2. I love how this is idea is very niche. I mean there’s also these pictures that really show what you are talking about. I mean for me feeding outside cats is kind of cool, because you know you’re able to help them out and it’s not their fault that they’re just kind of out there alone in the world, maybe you know what I mean. These are feeding stations definitely it’s really cool that you can build one or you can buy one without really breaking the bank. I love how you have so many different choices. And obviously, if you invest more money and they’re going to be a better product. So I really like the idea that you just can kind of leave it out and the cats can just come and go as they wish.

  3. Feeding stations are a great setup to give feral cats some shelter and food during harsh times. We had something similar made out of old planks but it’s starting to wear off after the flood last month. It’s time to get a new one and we are thinking of going plastic since we have many extra plastic totes around. Will check out Alley Cat Allies on how to DIY. Thanks for the link!

  4. I really enjoyed your post on feeding the feral cats in your community. I live out in the country and don’t really have that many around. Mainly what we have are cats that people dump on our dead end gravel road.

    The feeder that lets only the cats that have been chipped in is a good idea. We have a lot of raccoons here and they can eat a lot. The automatic feeder is a good idea too and probably the one I would need.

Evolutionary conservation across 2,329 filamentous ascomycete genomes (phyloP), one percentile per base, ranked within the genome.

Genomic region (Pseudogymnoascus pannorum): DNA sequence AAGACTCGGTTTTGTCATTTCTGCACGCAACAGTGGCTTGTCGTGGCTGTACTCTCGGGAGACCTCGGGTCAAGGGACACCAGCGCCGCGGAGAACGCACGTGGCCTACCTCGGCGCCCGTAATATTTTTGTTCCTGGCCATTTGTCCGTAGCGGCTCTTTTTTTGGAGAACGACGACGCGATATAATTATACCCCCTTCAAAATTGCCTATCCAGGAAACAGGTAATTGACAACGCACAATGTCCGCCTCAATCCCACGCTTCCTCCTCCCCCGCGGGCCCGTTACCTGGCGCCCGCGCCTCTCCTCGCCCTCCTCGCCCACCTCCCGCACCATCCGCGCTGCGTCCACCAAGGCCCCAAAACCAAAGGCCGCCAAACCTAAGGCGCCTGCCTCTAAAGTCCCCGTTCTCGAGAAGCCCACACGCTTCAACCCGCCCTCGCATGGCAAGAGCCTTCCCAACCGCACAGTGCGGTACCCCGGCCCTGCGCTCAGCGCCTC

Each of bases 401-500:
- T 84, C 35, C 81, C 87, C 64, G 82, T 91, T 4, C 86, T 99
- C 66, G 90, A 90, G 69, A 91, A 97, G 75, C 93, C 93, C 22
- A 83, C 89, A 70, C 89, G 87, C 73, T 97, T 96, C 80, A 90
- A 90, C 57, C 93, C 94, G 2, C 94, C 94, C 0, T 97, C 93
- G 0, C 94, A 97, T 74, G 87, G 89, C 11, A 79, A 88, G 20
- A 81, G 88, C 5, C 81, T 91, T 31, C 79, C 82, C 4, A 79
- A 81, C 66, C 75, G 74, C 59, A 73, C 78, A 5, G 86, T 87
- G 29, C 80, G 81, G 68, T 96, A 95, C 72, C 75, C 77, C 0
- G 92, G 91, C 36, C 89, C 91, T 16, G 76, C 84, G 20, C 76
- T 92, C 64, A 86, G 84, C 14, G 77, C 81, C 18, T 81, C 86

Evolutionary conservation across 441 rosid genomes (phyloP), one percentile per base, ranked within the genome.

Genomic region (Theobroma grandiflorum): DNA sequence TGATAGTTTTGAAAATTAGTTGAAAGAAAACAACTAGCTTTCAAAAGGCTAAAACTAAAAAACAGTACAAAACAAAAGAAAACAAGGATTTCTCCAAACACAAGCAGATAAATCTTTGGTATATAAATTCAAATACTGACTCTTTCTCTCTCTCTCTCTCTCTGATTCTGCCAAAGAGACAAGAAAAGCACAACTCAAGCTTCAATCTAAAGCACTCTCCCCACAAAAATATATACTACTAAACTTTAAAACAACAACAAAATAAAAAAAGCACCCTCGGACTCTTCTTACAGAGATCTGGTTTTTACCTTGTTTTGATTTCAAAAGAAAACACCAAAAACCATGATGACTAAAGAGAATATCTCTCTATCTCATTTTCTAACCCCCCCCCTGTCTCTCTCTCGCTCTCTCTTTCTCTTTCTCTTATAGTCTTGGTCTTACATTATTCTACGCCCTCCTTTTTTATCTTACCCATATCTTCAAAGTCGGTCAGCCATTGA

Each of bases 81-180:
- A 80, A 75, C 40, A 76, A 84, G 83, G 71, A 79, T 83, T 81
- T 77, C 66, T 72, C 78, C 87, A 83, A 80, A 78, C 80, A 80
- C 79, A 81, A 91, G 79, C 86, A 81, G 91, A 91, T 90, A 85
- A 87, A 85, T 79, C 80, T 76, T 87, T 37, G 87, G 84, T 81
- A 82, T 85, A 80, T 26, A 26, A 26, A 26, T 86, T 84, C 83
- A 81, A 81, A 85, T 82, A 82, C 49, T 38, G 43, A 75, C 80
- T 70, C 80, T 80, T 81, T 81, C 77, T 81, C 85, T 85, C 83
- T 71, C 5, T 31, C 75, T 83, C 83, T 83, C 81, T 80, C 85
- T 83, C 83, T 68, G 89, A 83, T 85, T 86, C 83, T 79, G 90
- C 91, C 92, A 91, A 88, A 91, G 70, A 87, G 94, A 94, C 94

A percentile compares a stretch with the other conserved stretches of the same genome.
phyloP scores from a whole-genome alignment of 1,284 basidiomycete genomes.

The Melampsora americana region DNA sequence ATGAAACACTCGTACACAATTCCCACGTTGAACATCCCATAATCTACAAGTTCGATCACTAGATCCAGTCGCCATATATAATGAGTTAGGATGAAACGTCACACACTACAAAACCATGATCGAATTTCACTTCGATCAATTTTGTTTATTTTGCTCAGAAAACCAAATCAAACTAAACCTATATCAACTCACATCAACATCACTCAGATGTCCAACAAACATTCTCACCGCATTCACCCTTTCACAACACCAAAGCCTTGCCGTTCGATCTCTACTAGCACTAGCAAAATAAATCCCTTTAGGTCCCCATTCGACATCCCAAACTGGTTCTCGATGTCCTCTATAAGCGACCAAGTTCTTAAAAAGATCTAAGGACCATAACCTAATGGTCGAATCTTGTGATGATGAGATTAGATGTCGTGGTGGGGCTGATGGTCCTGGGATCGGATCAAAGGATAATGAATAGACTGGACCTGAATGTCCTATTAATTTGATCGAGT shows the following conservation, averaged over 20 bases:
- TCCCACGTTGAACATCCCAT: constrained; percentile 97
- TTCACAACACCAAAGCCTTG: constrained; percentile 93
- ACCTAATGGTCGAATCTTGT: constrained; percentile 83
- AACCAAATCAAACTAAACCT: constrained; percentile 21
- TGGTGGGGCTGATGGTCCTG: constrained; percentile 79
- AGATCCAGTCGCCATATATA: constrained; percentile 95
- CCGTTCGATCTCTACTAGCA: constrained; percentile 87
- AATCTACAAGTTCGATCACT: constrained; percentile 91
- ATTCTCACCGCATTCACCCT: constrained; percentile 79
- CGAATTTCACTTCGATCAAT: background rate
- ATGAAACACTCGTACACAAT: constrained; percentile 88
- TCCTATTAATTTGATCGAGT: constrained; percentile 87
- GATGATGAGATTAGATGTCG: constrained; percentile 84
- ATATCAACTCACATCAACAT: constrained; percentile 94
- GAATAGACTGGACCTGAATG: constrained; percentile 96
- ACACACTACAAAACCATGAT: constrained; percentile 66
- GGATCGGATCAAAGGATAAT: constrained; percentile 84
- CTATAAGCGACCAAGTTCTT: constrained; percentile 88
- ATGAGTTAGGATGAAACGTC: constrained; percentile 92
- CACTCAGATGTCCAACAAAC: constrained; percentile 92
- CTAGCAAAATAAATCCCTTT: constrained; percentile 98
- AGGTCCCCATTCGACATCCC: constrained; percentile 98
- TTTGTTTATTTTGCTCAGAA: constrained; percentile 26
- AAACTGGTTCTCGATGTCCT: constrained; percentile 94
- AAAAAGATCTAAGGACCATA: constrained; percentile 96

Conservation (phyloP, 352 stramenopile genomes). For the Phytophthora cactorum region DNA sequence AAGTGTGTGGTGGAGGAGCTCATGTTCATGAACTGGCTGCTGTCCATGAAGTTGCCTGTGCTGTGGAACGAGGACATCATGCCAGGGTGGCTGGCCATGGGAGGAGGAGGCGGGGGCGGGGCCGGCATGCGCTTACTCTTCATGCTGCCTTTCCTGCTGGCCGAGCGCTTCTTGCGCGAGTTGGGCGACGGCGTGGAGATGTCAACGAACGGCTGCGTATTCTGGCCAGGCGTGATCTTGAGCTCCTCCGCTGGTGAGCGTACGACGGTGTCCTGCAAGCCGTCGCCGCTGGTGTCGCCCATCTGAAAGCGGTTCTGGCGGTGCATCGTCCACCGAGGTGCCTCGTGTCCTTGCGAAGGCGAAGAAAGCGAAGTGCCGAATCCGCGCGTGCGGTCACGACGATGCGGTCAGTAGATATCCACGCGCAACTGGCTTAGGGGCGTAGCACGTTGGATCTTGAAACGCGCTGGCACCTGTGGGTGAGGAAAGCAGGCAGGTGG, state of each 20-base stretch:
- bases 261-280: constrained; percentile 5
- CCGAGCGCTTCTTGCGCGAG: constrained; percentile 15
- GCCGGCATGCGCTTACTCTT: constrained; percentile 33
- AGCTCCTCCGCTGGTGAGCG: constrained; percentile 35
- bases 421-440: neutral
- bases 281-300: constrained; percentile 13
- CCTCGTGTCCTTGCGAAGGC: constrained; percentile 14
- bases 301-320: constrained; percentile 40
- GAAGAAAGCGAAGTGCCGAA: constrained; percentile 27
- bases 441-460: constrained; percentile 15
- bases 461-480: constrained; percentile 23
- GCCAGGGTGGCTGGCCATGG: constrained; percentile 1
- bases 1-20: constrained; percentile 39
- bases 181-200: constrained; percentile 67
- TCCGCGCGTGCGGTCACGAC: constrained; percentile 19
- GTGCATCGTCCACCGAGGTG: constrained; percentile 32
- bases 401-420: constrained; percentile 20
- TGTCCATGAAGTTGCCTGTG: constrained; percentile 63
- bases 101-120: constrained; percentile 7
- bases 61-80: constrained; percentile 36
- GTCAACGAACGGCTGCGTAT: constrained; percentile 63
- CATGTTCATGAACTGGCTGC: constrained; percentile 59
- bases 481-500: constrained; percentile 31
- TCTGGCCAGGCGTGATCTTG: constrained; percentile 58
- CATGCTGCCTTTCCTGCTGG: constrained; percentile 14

How many cats are you feeding at this time? I would only have 2 to 3 at a time here.


    1. Unfortunately, we get a lot of dumped cats and kittens at our barns as well.  It sucks.  I try to help them by getting them fixed and find homes for those that are adoptable, but it happens ALL THE TIME!

      Thank you for caring for those abandoned cats!!  I currently care for 16 cats right now.  A couple of those are fosters, two of them are my cats, and the rest are resident barn cats.

  5. This is a very great article. I love the different options that are given for which can be your style. Some of these are actually not that expensive to me. Although I don’t own a cat I will share this with some of my neighbors that I know who feed stray cats. 


    1. Hi, William,

      I usually have mine done during their spay or neuter surgery because I’ve heard it’s extremely painful for some cats since the needle is so large. Most low-cost spay and neuter clinics offer cheaper microchips or special microchip clinics.

      Another option is some PetSmarts have a vet clinic in them and some of them are VERY cheap, although I’m uncertain if you could simply get a feral done or if they do spay/neuter surgeries on ferals.

      Last option, and one I have NOT tried so I make no guarantees on products, is you can actually buy a microchip off Amazon (I’d choose the HomeAgain brand, it’s the only one I’ve heard of that I’ve seen on there) but it is supposed to be administered by a veterinarian. I definitely don’t recommend doing it yourself unless you’ve been trained to give injections.